I have a question about how to attack a particular...
# ask-community
I have a question about how to attack a particular problem with Dagster, forgive me for being new to Dagster. We have a 3rd party service with a Python API that occasionally produces a “data event” from a physical real-world sensor (essentially it produces a Python dict). This service allows us to pass it a callback function that will receive that “data event.” You pass it the callback function, and it returns a Python futures object which you basically just monitor for errors. When a “data event” happens, the service runs the callback function in a separate thread. Completely without Dagster, we’ve wired the callback function to receive the dict of info and then write it out to a JSON file, and then also insert that data into a database, and then other computations are done downstream of this data appearing. However, the “appearance” of this “data event” is conceptually the start of a DAG, and it seems to me that we should be able to orchestrate something such that the callback function could generate some Dagster happening that would allow that dict of data to pass into Dagster directly and then use Dagster paradigms to handle that data (write the JSON, insert to the DB, etc.) and the resulting DAG operations. We just can’t figure out what set of Dagster concepts to wire together to make this happen. The closest we’ve gotten is to have the callback function write JSON to a directory (all outside of Dagster), and then have a Dagster sensor watch the directory for new JSON files, but that seems clunky. Is there a better way to do that?
the approach you outlined at the end there would certainly work. You could also just trigger the execution directly from the callback though, I'm imagining that the dagster job just takes in a path to the json as config, and the callback function sends a request for execution via gql or something w config specifying the path to the json file
So the Dagster
paradigm works just fine for monitoring a directory for new JSON files, but I was wondering if I could avoid writing a JSON file first, and have the callback function itself do something “within” the Dagster paradigm rather than writing out to disk first and having to watch the disk. How to trigger some Dagster thing from within the callback is what I’m struggling with. Could the callback function be a Dagster-decorated thing (seems like it can’t be, because the 3rd-party thing won’t pass it the right arguments)? Can the callback function emit some kind of Dagster event with the dict of data that Dagster can then treat like an op output somehow? And then Dagster could be the thing that writes out the JSON or inserts to the database and does whatever.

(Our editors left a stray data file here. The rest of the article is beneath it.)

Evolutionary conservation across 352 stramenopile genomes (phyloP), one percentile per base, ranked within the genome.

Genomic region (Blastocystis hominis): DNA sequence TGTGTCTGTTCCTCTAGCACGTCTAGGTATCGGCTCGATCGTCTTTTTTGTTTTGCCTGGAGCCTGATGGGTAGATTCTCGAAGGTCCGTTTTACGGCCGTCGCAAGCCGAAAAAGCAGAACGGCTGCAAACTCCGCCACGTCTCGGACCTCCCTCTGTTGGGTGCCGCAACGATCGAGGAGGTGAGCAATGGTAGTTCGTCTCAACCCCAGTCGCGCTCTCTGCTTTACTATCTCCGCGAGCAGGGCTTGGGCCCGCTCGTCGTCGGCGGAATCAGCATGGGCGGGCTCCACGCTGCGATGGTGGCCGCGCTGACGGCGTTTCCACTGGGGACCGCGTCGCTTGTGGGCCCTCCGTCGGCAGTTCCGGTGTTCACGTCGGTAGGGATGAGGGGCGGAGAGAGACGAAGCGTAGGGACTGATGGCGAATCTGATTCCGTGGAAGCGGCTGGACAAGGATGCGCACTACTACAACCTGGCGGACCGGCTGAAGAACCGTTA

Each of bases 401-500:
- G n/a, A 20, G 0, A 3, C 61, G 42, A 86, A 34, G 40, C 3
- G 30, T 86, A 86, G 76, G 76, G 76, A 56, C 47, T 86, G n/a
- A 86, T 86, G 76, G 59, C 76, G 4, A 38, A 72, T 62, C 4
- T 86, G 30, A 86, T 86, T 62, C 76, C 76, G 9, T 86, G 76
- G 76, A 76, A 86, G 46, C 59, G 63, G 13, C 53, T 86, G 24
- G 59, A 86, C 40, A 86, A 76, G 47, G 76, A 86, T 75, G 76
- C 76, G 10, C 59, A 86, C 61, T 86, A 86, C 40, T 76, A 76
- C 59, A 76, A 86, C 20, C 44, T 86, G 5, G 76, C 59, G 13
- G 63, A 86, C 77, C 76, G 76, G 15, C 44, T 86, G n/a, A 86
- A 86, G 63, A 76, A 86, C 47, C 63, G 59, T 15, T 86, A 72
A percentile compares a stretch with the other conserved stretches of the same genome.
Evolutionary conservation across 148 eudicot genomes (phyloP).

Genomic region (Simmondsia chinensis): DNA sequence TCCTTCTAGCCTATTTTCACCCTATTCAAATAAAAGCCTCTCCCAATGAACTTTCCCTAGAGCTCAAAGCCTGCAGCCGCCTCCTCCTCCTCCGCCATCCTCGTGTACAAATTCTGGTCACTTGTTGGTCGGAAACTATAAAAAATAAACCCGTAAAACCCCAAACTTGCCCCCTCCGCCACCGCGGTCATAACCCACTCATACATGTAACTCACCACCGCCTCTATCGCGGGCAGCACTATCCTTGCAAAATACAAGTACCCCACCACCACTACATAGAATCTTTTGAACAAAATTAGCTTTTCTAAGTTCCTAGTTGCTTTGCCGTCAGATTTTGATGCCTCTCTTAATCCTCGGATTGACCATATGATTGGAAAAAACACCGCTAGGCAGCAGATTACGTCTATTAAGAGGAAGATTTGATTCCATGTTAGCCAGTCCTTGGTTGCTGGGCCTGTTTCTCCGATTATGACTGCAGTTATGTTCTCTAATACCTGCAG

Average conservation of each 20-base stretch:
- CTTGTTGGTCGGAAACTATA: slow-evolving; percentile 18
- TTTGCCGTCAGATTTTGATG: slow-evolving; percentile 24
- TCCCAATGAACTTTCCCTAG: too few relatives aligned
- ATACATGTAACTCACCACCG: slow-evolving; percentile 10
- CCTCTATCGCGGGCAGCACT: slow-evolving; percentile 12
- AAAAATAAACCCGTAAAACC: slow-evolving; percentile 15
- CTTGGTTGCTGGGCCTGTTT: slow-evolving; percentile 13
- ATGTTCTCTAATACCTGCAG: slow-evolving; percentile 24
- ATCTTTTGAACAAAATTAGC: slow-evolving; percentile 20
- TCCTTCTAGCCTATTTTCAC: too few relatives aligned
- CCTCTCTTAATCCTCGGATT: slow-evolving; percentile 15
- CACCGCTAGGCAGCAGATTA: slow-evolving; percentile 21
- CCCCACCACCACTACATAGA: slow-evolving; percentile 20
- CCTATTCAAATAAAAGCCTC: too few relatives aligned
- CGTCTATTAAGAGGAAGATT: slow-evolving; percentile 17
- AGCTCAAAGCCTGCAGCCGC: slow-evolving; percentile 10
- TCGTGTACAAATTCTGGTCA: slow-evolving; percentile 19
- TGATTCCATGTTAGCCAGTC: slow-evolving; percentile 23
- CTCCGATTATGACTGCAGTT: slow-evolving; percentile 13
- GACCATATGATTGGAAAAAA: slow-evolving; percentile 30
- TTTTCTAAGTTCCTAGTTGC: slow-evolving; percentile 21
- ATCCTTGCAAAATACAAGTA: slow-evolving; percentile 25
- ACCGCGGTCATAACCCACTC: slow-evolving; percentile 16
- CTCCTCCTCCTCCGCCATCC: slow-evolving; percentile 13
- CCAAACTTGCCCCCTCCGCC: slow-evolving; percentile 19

it depends on how large that dict of data is, but if it's not huge you could literally just pass it as run config
Are you saying that following the Python example at https://docs.dagster.io/concepts/configuration/config-schema#python you’d write
which is a Dagster-decorated op, and then craft a callback function that basically runs
and passes the “data dict” to the
argument, and then hand that callback function to the 3rd party service to run whenever it gets a “data event” and that would then trigger a Dagster cascade of jobs (which sounds like what I want)? Sorry for being so verbose, but I’m still wrapping my head around how Dagster works.
it really depends on how intense your computation is, but that could work. I'd imagine you don't actually want to run the job within your callback, because who knows what those memory constraints are
instead of actually running the job in the same thread as the callback, I'm suggesting using something like the python graphql client to submit a run
but yes, https://docs.dagster.io/concepts/configuration/config-schema#python is along the lines of what i'm thinking for job structure
Yeah, I really want to just get the dict of data, and get out of the callback (and its thread of computation) as quickly as possible, and then be in Dagster-land and do computations and such. The data is not particularly complex, nor is the computation, the goal is to get the data into Dagster-land as cleanly as possible, and then take advantage of all of the great Dagster paradigms to store the data on disk and in a database, and then kick off subsequent computations based on this physical real-world sensor data and have Dagster act as our Orchestrator for managing the data coming from this physical real-world sensor. Thanks, looks like I have some reading to do on graphql.